Standing Bear Hostel divides the AT community pretty decisively into two camps: people who love it, and people who hate it. I'm pretty sure this chasm is created over the people who own Standing Bear and the resupply options, because the accomodations are normal for the AT (basic bunkhouse, OK cabin). The community kitchen area was really awesome, and the shower was great (hot water FOREVER). The people who run it, Curtis and Rocket, are pretty typical "Dueling Banjos" mountain folk. We interacted with Rocket mainly, and he seemed like a pretty genuine and decent human being (though blazed out of his mind), but our brief conversations with Curtis left us feeling pretty uneasy. Drug use is pretty open and rampant there, so if you're uncomfortable with that sort of thing, definitely stay away. My main problem with the place was the resupply. Everything that a hiker would actually want to buy was marked waaaaay up. All of the meat was out of date. The coolers smelled like pee. I get the impression that they buy groceries at a discount grocery store and then just mark everything up 50%. While you can get buy here, I would suggest sending a resupply box (though I also wouldn't be surprised if they did away with accepting mail drops, as Curtis mentioned that it takes away from his business). Overall, I would stay there again, though we wouldn't resupply and we wouldn't stay for more than a night.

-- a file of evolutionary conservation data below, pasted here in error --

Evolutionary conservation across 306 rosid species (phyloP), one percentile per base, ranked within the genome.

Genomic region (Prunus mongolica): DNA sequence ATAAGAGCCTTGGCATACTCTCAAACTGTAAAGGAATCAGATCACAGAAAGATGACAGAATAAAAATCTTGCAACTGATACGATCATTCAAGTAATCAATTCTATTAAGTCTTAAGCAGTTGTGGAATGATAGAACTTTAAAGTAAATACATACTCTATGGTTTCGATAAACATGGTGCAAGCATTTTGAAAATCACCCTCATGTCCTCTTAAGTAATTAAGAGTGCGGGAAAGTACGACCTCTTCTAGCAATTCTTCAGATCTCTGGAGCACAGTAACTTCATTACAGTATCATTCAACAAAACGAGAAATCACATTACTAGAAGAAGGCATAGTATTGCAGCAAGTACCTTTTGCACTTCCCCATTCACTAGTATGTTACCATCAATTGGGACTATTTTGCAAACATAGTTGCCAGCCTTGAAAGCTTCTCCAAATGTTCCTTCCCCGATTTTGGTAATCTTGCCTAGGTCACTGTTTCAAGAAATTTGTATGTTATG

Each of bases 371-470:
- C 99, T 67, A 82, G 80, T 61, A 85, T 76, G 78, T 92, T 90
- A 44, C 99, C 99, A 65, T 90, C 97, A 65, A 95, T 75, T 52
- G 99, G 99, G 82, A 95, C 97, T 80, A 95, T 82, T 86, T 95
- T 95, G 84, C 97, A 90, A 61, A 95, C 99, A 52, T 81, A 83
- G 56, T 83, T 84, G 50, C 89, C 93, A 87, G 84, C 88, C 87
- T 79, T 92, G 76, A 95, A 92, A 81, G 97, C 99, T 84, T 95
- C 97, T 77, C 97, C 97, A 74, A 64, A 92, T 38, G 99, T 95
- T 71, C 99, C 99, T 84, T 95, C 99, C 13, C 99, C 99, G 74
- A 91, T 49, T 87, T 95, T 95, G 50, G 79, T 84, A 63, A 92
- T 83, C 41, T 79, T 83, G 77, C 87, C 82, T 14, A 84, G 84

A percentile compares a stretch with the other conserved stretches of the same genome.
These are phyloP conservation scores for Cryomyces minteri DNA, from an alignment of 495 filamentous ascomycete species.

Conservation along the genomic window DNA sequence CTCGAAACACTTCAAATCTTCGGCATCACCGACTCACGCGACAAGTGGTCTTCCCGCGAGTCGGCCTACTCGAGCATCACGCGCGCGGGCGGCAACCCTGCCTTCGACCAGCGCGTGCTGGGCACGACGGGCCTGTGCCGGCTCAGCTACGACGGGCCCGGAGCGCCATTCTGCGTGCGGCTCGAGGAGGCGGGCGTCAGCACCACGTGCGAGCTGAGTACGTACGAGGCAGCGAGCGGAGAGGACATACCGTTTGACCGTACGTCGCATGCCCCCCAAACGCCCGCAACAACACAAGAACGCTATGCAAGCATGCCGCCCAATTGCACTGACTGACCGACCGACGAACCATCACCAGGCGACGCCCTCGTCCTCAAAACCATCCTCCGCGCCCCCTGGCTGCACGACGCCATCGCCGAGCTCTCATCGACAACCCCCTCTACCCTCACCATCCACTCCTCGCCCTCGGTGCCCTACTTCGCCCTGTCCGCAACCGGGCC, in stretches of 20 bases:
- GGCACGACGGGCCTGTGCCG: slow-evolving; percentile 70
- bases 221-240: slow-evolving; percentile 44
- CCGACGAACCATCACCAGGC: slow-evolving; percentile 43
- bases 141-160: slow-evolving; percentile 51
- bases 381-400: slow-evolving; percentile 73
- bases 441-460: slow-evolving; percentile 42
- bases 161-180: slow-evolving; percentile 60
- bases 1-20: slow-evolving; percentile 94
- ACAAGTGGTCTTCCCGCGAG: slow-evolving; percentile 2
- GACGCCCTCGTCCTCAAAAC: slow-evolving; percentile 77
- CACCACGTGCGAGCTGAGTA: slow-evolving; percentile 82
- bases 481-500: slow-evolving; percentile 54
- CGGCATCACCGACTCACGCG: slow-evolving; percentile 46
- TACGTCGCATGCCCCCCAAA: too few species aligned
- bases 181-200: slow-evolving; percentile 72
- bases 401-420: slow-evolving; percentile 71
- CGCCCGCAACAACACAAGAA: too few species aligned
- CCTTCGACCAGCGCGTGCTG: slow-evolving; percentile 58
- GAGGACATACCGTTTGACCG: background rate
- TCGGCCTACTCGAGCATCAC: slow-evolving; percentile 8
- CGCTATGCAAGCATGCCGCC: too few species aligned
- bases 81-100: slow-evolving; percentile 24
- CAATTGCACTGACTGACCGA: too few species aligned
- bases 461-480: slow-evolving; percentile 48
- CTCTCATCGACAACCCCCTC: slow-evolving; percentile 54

The Hostel at Laughing Heart Lodge was one of our favorite places that we have stayed so far. The location is a little outside of the main drag and the room we stayed in was a little small for the price (the smallest double room in the place, I think), but the common area and the people were awesome. Chuck Norris was a really great guy to talk to and he even let us leave Sheila in the room when we went to lunch and to do resupply. He let us do work-for-stay for one of the nights that we stayed, so we swept and cleaned rooms as hikers left. We were able to save a bit of money by buying some frozen pizzas and frozen fried chicken from the Dollar General and cook in the common kitchen. We hung out with the other hikers staying the night in the living room and watched "Pitch Perfect" while eating pints of Ben & Jerry's. The showers were awesome and had seemingly endless hot water. The lawn was also really great for spreading gear out on. We would most definitely stay again!